This Hand-Thrown Vase Exemplifies Why Ceramics Are Cool

The chubby, weighty pottery by East Fork is a treat to hold and behold.

One of the best things about pottery is the sensation that occurs while holding it: Running my fingers over a piece’s carefully sculpted surfaces, and discovering variations in texture along the way, I feel profoundly connected to the hands that formed it. The chubby, weighty creations by East Fork, a pottery studio nestled in North Carolina’s Blue Ridge Mountains, take this near-magical experience to the next level. Cofounded in 2009 by Alex and Connie Matisse, East Fork initially fired its hand-thrown dishware in a wood kiln Alex built himself. He’d enhance each piece with slip-trailing, a technique that involves squirting watered-down clay through a needle-thin nozzle onto pottery in lines or shapes (Alex’s fluid, ornate patterns sometimes evoke drawings made by his great-grandfather, Henri Matisse). Working with the wood kiln was essential to creating the deep, dynamic surface quality that defined his work, but was also time-consuming and limiting: It took months to create enough pieces to fill the six-foot-tall, 35-foot-long space, which distributed heat so unevenly, it restricted the type of glazes he could use. After a lot of soul searching, the Matisses decided to expand East Fork and make its wares more widely accessible. They switched to a gas kiln, which produces more consistent pottery in a fraction of the time. Alex recently told an interviewer that the transition was “like going from a Conestoga wagon to a Tesla.”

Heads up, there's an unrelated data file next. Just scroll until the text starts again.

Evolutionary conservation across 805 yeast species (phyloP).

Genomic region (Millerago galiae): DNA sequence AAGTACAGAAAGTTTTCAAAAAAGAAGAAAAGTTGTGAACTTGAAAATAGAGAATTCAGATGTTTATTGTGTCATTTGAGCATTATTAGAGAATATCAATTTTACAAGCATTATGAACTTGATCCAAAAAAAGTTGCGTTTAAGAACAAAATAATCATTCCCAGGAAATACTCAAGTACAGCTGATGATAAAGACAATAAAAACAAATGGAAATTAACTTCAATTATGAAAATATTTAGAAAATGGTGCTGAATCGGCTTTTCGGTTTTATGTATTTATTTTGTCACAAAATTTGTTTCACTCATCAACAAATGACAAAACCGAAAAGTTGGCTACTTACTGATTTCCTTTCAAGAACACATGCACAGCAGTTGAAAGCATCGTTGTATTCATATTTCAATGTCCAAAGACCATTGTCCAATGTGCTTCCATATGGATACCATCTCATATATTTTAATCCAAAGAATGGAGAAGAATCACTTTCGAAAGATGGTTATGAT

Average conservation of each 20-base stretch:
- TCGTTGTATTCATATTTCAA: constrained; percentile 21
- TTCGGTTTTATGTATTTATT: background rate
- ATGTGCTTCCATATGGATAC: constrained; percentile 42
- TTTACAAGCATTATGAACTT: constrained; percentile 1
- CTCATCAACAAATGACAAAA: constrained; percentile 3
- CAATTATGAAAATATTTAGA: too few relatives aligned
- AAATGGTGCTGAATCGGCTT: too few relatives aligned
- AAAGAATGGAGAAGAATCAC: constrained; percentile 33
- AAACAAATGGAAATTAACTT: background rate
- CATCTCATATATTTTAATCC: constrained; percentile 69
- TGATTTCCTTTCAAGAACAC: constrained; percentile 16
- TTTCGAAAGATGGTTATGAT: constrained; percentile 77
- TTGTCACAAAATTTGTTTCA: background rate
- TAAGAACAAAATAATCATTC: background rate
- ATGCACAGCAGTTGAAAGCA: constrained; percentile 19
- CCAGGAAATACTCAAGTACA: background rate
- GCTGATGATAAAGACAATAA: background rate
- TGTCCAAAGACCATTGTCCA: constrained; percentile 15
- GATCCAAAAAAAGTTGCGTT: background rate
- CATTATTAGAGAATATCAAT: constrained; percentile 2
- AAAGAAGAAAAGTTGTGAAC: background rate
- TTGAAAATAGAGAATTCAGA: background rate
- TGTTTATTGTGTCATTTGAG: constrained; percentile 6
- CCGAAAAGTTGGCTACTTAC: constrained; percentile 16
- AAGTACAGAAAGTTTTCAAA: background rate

The gas kiln also allowed the studio to experiment with color. The latest is a milky, robin’s-egg blue called Malibu, released today along with the very limited-edition hand-thrown Slope Vase, pictured above with East Fork’s signature unglazed rim. Like all its work, there’s an unfussy sturdiness to it. Made from clay sourced from North Carolina’s Piedmont region and covered in brown speckles—the result of iron molecules pulled through the glaze during the firing process—the vessel is wonderfully imperfect and personal. It’s almost a privilege to cradle something so intimate in your hands.

(Photos: Courtesy East Fork)

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